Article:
An international design perspective that has really made a difference for hospitality companies.

We’re incredibly proud to share with you a recent interview with Keith Anderson, COO of our US business in the Dallas Business Journal. (click on this link for the article).

 Back in 2013 Harrison moved across the pond to set-up our US office in Dallas. Over the past 8 years, Keith and his talented team have built a thriving architecture and design business which has delivered a real difference to many US hospitality clients through an international design perspective that creates differentiation for brands locally.  

 Harrison have recently collaborated with @Front Burner Society to create the new concept @Son of Butcher, re-energised @Velvet Taco and created Sidecar Social, which is owned by Dallas restaurateur @Brent Tipps.

Storytelling in Restaurant Design is One Pillar of your brand’s success

Sarah Jenkinson, our Design Director at our Dallas office has recently shared her insights on creating compelling stories for hospitality brands in a US publication Restaurant News.

There is nothing like a great experience. Our lives are built around them, and the better the story, the more involved people become. Restaurant brands have the same objective because their success is all about the customer journey narrative.

There are a multitude of factors and influences, whether it is the history, food fusion or cultural significance, that play into a restaurant brand’s story.

When a brand engages its guests, it helps guests start to fall in love with everything the restaurant brand does. Designing one-off restaurants or multi-chain brands to make them part of the fabric of peoples’ lives is no easy task.

What makes a restaurant unique, what gives it a competitive edge and how the brand wants to grow are all part of how we identify the solution. We need all of those subliminal qualities to be make sure our design is just right.

Fogo de Chão is known for its Brazilian heritage and warm hospitality. We were determined to help this brand show its Southern Brazilian roots in every step of the guest’s journey with new design elements.

We started by creating a timeless, sophisticated and welcoming environment within the restaurant using deep accent colours and rich upholstery textures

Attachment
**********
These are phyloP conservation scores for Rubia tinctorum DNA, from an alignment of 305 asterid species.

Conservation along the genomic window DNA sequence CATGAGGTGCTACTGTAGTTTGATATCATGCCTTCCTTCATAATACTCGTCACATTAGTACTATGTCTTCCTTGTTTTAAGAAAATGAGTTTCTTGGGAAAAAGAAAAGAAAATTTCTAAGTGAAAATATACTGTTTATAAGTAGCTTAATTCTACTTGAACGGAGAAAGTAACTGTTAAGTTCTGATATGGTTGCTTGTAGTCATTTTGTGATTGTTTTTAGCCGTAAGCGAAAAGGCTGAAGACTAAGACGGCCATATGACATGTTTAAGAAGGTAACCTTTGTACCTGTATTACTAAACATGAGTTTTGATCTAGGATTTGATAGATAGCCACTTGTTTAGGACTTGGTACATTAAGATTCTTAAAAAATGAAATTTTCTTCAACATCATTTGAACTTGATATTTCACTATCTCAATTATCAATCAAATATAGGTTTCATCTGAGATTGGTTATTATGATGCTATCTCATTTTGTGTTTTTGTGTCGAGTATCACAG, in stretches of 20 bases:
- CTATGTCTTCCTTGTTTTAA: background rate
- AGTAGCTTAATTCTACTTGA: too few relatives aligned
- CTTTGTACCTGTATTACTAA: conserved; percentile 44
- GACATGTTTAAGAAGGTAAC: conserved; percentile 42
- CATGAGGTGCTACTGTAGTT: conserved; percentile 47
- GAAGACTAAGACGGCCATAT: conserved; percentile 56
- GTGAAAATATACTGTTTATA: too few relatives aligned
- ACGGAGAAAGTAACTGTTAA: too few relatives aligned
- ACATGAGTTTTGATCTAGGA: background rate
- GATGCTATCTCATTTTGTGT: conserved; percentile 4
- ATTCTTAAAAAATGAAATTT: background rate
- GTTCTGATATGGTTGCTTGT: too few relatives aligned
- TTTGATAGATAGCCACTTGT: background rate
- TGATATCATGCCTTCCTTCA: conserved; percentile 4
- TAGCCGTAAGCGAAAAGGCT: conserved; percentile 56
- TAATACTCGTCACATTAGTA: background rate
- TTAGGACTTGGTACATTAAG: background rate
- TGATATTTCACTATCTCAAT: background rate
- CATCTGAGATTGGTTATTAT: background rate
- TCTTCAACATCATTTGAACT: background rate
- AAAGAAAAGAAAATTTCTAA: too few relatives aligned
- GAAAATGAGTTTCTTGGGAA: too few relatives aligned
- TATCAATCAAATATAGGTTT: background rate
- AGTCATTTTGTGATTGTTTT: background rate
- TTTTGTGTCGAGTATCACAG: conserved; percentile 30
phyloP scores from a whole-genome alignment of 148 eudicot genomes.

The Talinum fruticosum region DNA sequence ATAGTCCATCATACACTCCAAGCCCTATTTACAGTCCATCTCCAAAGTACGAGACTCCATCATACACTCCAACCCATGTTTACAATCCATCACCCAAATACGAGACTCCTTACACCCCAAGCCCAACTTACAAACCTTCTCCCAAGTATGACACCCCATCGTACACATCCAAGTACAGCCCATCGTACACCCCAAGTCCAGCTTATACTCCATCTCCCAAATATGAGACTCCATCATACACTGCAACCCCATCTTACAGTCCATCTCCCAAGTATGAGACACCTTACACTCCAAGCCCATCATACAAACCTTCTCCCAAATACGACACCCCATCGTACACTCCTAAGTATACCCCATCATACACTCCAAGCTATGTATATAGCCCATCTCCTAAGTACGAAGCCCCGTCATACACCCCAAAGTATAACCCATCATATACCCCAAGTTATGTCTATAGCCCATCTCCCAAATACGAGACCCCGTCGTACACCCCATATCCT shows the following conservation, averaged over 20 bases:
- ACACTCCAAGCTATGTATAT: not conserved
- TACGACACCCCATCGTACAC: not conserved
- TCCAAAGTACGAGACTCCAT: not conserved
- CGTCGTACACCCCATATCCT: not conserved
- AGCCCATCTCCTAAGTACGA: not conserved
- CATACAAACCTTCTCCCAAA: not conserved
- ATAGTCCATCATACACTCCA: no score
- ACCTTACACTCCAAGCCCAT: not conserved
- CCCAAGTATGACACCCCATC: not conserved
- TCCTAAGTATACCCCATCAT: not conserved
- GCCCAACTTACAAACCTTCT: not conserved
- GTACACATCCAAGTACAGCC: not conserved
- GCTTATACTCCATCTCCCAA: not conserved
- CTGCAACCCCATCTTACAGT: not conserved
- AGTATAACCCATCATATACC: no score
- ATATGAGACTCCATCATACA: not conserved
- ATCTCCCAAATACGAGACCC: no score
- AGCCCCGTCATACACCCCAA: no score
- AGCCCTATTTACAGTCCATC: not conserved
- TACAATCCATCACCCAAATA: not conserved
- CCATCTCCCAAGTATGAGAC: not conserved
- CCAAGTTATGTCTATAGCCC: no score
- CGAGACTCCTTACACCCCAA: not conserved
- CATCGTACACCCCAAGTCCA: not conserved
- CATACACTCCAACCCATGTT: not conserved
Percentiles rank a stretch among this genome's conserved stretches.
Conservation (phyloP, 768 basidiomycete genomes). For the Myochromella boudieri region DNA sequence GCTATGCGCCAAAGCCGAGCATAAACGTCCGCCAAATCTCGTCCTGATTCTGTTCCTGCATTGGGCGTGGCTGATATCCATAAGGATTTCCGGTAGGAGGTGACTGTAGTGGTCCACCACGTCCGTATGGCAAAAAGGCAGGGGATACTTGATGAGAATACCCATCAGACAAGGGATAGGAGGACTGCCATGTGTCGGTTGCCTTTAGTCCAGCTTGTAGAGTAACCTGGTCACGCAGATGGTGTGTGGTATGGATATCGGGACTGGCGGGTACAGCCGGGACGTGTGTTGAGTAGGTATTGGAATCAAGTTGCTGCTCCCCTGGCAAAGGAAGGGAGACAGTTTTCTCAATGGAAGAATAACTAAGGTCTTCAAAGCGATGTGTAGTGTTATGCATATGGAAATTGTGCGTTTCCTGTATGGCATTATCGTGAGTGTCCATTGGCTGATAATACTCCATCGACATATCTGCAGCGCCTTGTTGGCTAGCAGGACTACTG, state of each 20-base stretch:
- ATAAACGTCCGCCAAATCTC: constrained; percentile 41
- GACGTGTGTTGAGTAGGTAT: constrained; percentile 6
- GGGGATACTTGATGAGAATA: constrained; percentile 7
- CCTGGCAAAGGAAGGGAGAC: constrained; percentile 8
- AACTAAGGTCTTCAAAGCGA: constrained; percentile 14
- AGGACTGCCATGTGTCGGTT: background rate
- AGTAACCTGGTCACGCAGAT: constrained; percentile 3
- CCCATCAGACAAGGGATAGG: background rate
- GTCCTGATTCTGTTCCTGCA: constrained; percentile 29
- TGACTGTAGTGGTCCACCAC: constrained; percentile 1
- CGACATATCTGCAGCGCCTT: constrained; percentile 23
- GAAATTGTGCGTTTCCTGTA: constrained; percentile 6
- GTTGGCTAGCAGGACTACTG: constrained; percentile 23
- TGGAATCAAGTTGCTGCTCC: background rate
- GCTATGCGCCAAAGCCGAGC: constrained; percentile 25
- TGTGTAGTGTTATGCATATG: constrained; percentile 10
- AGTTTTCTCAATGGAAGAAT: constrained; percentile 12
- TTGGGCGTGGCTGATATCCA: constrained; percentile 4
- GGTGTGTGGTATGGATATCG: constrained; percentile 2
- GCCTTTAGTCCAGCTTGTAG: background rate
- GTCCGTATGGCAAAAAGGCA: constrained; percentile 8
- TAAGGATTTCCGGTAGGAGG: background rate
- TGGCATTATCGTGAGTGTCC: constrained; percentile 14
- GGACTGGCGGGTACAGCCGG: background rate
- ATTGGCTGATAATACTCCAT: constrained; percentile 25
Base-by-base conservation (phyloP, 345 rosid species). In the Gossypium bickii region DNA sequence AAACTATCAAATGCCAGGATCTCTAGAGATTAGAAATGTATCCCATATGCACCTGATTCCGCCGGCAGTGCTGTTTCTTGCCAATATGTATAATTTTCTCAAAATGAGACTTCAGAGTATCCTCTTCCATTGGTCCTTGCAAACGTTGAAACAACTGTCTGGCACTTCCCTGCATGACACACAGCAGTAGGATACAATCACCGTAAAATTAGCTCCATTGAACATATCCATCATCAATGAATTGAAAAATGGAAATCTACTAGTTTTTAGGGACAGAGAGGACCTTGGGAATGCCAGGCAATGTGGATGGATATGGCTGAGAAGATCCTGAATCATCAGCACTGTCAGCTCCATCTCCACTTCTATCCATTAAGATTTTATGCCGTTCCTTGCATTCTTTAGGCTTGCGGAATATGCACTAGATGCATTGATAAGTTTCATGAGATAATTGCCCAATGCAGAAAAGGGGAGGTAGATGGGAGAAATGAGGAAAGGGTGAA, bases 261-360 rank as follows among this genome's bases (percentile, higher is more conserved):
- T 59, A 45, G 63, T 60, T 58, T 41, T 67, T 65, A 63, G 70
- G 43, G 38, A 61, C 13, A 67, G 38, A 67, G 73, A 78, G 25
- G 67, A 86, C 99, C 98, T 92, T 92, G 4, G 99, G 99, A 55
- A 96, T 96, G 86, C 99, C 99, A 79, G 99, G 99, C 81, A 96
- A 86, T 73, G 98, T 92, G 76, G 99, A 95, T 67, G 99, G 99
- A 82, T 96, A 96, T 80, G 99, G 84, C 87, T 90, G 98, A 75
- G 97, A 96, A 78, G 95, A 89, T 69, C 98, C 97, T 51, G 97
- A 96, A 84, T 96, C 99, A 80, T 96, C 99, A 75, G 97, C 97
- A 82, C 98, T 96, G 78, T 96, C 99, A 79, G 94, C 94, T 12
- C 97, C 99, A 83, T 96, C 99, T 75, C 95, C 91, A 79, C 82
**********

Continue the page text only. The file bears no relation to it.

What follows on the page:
Fundamentally, the food has to go above and beyond tasty. Then, we come in to help maximize the guest journey, which starts not just at the door.

The customer journey is what everyone sees and touches to create a sense of place. Whether the details are big or small, we convey a narrative in everything the guest experiences, from moments like walking to your table and seeing the seats you sit on, smelling the aroma of the brand’s food and drink, hearing music being played and people talking to noticing how the napkins are folded on the table, the weight of the cutlery and how the food is served, everything matters.

Ethics and brands’ behaviours are now even more of a priority on the consumer’s mind. We have to reflect the brand accurately to create the perfect narrative that resonates with who the brand is and what it offers. This is part of what makes any brand stand out from the rest and brings people back for more.

We must understand the finer points that give the discovery and strategy phase of the brand depth.

While it may seem obvious, many new startups, incubator brands and even long-established brands omit this stage as they get caught up in the day-to-day minutiae of operating their business.

For example, we have recently been working with FB Society on Buttercup Love Me Tenders, a quirky brand that serves chicken tenders in cones.

The concept takes an unconventional approach to classic comfort food that embraces global influences and encourages flavour exploration. The unique brand has a fun sense of humour and needed to be envisaged correctly to be successful. As we crafted the Buttercup concept from the ground up, we had to analyze how the brand experience would be for its guests to appropriately bring it to life.

Playing with food is encouraged, so our design had to be equally as fun and playful. The restaurant stall was designed to resemble a traditional shed and chicken coop and even the logo and font choices reflect that lively energy.

In addition, Fogo de Chão is known for its Brazilian heritage and warm hospitality. We were determined to help this brand show its Southern Brazilian roots in every step of the guest’s journey with new design elements.

We started by creating a timeless, sophisticated and welcoming environment within the restaurant using deep accent colours and rich upholstery textures.

From the moment guests arrive, they will enjoy an experience that allows them to discover something new with every bite. Founded in Southern Brazil in 1979, Fogo elevates the centuries-old cooking technique of churrasco – the art of roasting high-quality cuts of meat over an open flame – into a cultural dining experience of discovery.

Whether guests are celebrating an occasion with family or enjoying a date night in the Next Level Lounge, the restaurant’s design aesthetic tells the Fogo story through every touchpoint.

Guests want a brand with a story to tell. Told often through many unseen details, key features are planned out and unite to create the right experience.

As designers, we rely on the brand to help us translate its DNA into special features or magical moments and feelings that ensure the brand’s story is being told.

Ultimately, we’re in charge of putting the guest at the heart of the experience, and we’ll do everything in our power to make sure they fall with the brand and stay in love.

Because we all love a happy ending.